At age 38, Stearns has already racked up an impressive CV. After working for the league office and a variety of teams in his early-to-mid-20s, he came to prominence as the assistant GM of the Astros from late 2012 to ’15. That’s the perfect time frame, from a résumé-building standpoint: He helped pull the Astros out of the their nadir and build them into a playoff team but left before the sign-stealing scandal.
In late 2015, Stearns left the Astros to become GM of the 94-loss Brewers. Within two seasons, they were back above .500. In Year Three, they were the top seed in the NL playoff bracket, took the Dodgers to seven games in the NLCS, and kicked off a run of four consecutive postseason appearances. Stearns turned the club over to his top assistant, Matt Arnold, last winter, but the machine has continued to chug along in 2023.
Under Stearns, the Brewers have been superb developers of pitching talent: Corbin Burnes is a Cy Young winner, and Brandon Woodruff and Freddy Peralta became All-Stars. They took Drew Rasmussen, a player the Rays wouldn’t sign after spending a first-round pick on him, and turned him into a player the Rays would trade Willy Adames for. (A lot of that has to do with injury history, but the Brewers still deserve credit.) Stearns also sold high on Jonathan Lucroy, trading him to Texas for a package headlined by Lewis Brinson; 17 months later, he used Brinson as the centerpiece of a trade that allowed him to buy low on Christian Yelich.
And the Brewers’ success isn’t just the result of clever trades and great scouting. With Stearns in charge, team owner Mark Attanasio has run payrolls in the bottom half of the league. Some of the spendier years coincided with periods in which the rest of the league was on a capital strike during free agency; Stearns and the Brewers pounced, signing Lorenzo Cain and Yasmani Grandal as free agents.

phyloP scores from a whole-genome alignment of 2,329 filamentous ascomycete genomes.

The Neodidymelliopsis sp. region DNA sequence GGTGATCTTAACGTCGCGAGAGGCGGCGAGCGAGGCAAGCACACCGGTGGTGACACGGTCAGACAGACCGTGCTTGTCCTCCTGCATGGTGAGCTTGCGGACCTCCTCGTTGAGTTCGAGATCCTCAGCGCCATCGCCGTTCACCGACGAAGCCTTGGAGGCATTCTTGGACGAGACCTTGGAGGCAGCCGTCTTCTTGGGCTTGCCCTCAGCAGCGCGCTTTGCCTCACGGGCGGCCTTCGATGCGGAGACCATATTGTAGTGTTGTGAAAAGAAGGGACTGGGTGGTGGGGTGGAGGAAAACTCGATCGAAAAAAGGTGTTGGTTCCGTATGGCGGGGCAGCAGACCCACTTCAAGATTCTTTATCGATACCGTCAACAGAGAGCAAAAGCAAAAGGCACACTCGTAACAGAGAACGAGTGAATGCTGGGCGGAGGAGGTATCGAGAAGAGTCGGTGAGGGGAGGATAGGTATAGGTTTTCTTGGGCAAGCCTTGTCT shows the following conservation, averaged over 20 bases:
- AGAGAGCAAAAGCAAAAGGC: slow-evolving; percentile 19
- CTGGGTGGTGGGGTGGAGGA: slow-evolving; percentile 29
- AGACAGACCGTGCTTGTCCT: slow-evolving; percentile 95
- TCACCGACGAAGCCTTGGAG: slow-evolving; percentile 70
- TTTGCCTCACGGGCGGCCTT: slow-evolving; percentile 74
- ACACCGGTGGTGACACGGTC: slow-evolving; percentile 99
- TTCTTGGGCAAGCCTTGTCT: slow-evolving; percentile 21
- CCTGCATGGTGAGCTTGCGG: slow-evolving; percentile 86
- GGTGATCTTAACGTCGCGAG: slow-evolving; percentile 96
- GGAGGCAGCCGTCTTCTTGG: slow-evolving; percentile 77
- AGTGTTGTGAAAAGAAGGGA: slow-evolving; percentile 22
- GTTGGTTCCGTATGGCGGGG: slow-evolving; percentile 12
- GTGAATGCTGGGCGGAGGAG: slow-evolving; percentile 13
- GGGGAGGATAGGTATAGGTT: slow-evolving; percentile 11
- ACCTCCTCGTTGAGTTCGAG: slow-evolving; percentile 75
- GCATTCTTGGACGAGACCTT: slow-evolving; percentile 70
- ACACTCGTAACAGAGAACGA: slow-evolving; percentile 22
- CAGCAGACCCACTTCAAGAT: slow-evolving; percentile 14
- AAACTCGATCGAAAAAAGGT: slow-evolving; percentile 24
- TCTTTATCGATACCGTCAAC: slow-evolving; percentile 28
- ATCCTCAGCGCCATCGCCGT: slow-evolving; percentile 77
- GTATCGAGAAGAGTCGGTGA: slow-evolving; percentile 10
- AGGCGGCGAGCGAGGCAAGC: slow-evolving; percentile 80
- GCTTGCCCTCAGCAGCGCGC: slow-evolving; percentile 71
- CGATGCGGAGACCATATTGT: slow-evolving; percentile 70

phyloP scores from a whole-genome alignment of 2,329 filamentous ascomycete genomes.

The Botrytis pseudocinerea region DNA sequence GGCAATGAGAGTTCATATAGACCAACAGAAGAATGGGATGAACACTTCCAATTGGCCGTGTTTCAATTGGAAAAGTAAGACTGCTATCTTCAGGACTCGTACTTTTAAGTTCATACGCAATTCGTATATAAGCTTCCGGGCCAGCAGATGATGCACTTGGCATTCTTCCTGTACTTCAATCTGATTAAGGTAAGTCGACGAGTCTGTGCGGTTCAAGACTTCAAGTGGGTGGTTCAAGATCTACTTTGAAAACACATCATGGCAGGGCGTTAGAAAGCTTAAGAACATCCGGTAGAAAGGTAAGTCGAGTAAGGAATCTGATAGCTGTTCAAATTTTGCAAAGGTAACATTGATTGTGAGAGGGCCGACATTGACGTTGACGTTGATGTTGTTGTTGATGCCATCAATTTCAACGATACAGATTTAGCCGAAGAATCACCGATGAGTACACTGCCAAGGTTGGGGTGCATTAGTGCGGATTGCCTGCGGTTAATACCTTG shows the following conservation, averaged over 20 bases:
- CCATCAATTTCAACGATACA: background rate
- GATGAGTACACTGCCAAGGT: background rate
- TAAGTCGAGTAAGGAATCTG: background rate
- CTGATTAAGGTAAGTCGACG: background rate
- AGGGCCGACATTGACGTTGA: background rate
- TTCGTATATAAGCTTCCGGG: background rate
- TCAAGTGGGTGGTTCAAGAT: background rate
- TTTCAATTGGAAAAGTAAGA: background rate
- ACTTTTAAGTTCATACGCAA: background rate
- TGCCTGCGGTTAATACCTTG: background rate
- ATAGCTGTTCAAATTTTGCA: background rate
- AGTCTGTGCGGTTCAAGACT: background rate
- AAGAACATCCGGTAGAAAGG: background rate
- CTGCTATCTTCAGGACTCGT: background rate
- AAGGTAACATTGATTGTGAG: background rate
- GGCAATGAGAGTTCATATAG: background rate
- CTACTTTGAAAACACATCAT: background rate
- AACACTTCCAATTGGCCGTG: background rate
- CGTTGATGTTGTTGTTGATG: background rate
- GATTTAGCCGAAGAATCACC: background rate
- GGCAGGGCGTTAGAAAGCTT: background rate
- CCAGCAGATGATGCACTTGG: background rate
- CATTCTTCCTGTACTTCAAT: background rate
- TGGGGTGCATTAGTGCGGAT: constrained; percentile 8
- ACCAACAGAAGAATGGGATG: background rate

In short, Stearns has overseen a front office that has done all the things the Mets have failed to accomplish, even during the team’s more successful years. He seems like the perfect peg for this opening.
Which is not to say that Stearns has been perfect. His Brewers clubs have frequently hobbled exceptional pitching with a disturbing lack of thump in the lineup. He’s a frequent trade partner of San Diego GM A.J. Preller, at least relatively speaking. If you’re vaguely aware of baseball, Preller has traded with you at least twice in the past five seasons; he and Stearns trade a lot even by those standards. Each has taken chunks out of the other in that time. And I’d argue that one of the biggest things Stearns did to help the Brewers was a trade he was involved in just before he left Houston: Carlos Gómez and Mike Fiers for Josh Hader, Adrian Houser, and Brett Phillips.
I bring all this up not to be contrarian, or to imply that I don’t think highly of Stearns as a constructor of winning ballclubs, because I do. I bring this up because, in the spirit of the obvious choice being the correct one, this hire is getting compared to Andrew Friedman leaving the Rays for the Dodgers in 2014. Friedman was then, as Stearns is now, the highly regarded mastermind of a team that won consistently despite running low payrolls in an unfashionable market. He was handed the keys to a talented but frequently aimless team with more money to spend than any other team in the league — again, much like Stearns a decade later.